Connecticut veteran with PTSD finds purpose in helping fellow vets
By EVAN LIPS | New Haven Register, Conn. (Tribune News Service) | Published: May 24, 2015
CHESHIRE (Tribune News Service) — The light fades from his eyes not when he talks about his time in Afghanistan, but when he talks about coming home.
During the mid-2000s, former U.S. Army Capt. Justin Nash led infantry battalions in one of the most remote regions of the war-torn nation. There was purpose, he says, in what he did there.
Nash, who graduated from the United States Military Academy at West Point in 2001, was a leader of men.
Yet, for him, the fight at home was worse than the one abroad. His brother, Corey Nash, says Justin was a different person when he returned home in.
He had been stripped of purpose. The bright light that once fueled his ambition went dark.
Today, the light is back. Justin Nash launched ‘Till Duty is Done (TDID) almost exactly a year ago.
“The day we incorporated changed my life,” he said.
He and his brother are now committed to running the venture, which seeks to help returning veterans by providing them a slice of the rigid armed forces lifestyle that had vanished so suddenly upon their discharge. Justin Nash said he’s working on finding an apartment site in Connecticut where vets can live on their own but also adhere to a structured lifestyle.
“We bridge the gap,” he said. “You’re going to have a checklist of duties. We’re going to do inspections.”
Nash said he envisions big things for TDID.
“I see it as a way to shift the whole mindset of our country to go back to the days of FDR, when he had the Civilian Conservation Corps, to give men and women meaningful duties and responsibilities,” he said, referencing the Depression-era public work relief program.
But first Nash had to shift his own mindset. In Afghanistan, the threat was real, tangible.
The battle that raged inside his head once he returned, however, was not.
Corey Nash remembers the time his brother came home following his first tour, which coincided with his July 2004 wedding.
“All I wanted was to see my brother,” he said. “I went up to spend a week with him at Fort Drum (Watertown, New York) the week he got home. I knew nothing about the military or PTSD (post-traumatic stress disorder). I treated Justin like he had never left.”
But Justin Nash was different now, as he freely acknowledges.
“His patience was zero,” Corey Nash said about his brother. “The smallest things would set him off.”
Justin Nash described himself before going to war as a calm, collected person. The man who Corey Nash visited in the summer of 2004 was not. Corey described a flat tire incident that occurred after he bought a used Ford Bronco during his visit to Fort Drum. He said his brother followed him home from the auto dealer. When Justin Nash discovered his brother did not have a tire iron to change the wheel, he said he “lost it.”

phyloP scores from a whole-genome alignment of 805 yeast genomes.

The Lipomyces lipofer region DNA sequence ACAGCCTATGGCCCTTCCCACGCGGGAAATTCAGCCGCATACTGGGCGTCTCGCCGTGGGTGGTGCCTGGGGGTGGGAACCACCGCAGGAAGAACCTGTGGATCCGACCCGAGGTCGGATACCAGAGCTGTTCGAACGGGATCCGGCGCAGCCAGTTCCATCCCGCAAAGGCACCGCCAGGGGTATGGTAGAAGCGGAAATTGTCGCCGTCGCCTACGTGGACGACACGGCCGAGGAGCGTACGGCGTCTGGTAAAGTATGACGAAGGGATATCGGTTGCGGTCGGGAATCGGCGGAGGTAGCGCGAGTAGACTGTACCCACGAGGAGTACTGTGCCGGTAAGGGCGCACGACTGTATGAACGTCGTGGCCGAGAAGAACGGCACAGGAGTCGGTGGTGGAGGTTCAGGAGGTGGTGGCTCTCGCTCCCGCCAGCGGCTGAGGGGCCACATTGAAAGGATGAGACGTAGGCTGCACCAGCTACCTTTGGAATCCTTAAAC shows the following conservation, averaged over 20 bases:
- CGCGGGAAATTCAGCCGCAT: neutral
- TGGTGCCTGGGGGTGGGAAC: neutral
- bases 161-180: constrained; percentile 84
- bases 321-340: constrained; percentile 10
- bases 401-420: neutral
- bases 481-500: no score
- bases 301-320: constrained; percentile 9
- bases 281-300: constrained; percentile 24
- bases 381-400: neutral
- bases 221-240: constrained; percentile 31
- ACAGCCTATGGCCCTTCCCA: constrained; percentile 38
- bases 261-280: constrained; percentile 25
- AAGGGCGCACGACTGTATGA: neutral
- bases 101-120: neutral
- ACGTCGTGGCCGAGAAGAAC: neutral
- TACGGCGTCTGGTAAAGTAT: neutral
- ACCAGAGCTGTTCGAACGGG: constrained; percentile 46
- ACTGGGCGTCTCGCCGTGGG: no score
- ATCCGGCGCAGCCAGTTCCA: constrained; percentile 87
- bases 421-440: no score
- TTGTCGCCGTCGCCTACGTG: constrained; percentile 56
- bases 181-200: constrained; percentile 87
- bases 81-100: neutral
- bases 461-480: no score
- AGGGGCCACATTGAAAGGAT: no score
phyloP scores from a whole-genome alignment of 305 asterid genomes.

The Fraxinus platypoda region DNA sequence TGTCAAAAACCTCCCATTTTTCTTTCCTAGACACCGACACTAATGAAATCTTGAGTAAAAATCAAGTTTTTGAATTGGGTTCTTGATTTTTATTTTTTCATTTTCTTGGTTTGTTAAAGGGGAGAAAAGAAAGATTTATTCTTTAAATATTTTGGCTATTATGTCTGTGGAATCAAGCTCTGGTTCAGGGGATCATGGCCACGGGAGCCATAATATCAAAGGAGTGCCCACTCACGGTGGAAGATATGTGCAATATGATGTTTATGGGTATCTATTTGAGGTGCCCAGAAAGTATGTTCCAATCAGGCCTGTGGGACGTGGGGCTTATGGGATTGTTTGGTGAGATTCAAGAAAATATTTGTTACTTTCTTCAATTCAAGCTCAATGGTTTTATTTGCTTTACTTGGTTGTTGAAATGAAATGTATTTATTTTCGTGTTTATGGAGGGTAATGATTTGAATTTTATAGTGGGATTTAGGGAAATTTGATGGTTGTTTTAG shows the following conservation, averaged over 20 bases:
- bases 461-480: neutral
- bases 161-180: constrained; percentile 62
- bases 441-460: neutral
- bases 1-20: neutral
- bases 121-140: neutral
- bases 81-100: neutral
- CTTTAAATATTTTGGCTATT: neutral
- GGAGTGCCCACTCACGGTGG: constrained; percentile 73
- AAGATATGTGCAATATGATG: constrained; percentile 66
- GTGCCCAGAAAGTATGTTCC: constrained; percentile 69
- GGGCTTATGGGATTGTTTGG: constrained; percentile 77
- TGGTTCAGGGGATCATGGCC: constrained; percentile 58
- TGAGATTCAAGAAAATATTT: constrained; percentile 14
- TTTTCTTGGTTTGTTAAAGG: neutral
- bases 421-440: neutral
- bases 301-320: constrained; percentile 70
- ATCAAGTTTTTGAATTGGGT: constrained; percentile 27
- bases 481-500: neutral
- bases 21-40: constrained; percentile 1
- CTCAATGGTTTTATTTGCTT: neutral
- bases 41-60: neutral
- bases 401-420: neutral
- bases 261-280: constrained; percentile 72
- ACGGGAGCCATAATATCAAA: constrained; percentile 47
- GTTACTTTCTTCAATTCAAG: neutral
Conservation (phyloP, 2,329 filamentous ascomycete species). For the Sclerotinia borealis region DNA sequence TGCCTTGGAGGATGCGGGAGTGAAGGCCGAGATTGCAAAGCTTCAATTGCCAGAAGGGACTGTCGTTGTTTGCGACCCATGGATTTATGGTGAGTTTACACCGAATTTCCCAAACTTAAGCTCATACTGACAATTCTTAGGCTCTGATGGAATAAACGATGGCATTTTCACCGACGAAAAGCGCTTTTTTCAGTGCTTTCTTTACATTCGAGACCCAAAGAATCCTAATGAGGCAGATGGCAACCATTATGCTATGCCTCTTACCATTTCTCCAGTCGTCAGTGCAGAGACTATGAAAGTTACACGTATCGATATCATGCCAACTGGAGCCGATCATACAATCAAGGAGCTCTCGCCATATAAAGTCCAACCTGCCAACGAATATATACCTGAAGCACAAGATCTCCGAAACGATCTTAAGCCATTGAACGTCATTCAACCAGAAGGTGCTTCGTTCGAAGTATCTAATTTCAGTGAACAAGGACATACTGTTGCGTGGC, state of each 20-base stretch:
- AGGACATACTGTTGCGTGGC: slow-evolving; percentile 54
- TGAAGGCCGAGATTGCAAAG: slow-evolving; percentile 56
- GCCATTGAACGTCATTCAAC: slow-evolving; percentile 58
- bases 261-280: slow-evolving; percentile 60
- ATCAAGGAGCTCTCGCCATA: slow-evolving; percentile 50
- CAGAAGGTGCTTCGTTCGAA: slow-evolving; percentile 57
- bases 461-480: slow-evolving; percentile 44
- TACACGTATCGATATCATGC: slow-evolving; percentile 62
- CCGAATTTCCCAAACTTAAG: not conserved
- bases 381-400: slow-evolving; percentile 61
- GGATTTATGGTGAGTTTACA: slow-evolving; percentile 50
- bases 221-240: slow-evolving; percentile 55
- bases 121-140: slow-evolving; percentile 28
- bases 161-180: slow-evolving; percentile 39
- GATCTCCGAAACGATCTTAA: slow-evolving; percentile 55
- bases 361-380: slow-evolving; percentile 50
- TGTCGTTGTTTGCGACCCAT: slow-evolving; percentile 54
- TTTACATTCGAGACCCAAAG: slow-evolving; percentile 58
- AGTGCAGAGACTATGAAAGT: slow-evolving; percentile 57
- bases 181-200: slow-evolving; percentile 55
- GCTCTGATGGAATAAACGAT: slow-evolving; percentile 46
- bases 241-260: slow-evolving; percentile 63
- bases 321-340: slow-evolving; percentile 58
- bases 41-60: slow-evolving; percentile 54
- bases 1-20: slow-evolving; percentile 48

“I basically left him in a Wal-Mart parking lot,” he said.
Corey called his dad, the one person both brothers turn to first when there’s a problem.
“He grew up in the Vietnam era but his draft number got called right as the war ended,” Corey Nash said about their father. “I called him and told him I didn’t know where my brother went. I told him I thought something was wrong with Justin and I couldn’t figure out what it was.”
Weeks later, Justin Nash would recoil at the sound of Fourth of July fireworks. He recalled how on the night before his July 3 wedding at West Point, he sat around in a circle outside the hotel with family members and men from his wedding party who he had served with in Afghanistan.
“We were talking war stories,” he said. “Then it dawned on me that my family and friends who hadn’t fought couldn’t believe the stories we were telling. We had only been home for a few weeks.”
Justin Nash said two men he served with drove all the way from Boise, Idaho, to attend his wedding.
“That’s the bond,” he said.
The bond helped inspire the brothers’ cousin James Onofrio to enlist.
“Growing up, he was our best friend,” Justin said. “He told me he wanted to do something with his life. He wanted that sense of purpose.”
Justin Nash would lose that purpose, and would also nearly lose his mind.
He had led battalions through one of the most dangerous corners of the world. Nangalam, Afghanistan, sits about 20 miles from the Pakistan border. Nash described the outpost he was assigned to as an area surrounded on all sides by mountains. He recalled a helicopter crash that killed nine soldiers, countless encounters with improvised explosives, and a devastating cache explosion that killed many more.
“I saw awful things,” he said. “But I was also a leader of men.”
Nash pointed out that he did not enlist following the September 11 World Trade Center terrorist attack. He was accepted into West Point following a stint at a boarding school. Nash recalled the drive he felt. At his 2001 graduation, Paul Wolfowitz delivered the commencement address. Nash remembered how Wolfowitz talked about surprises. He said the speech was eerie in how it “pretty much” predicted the terrorist attack that was still months away.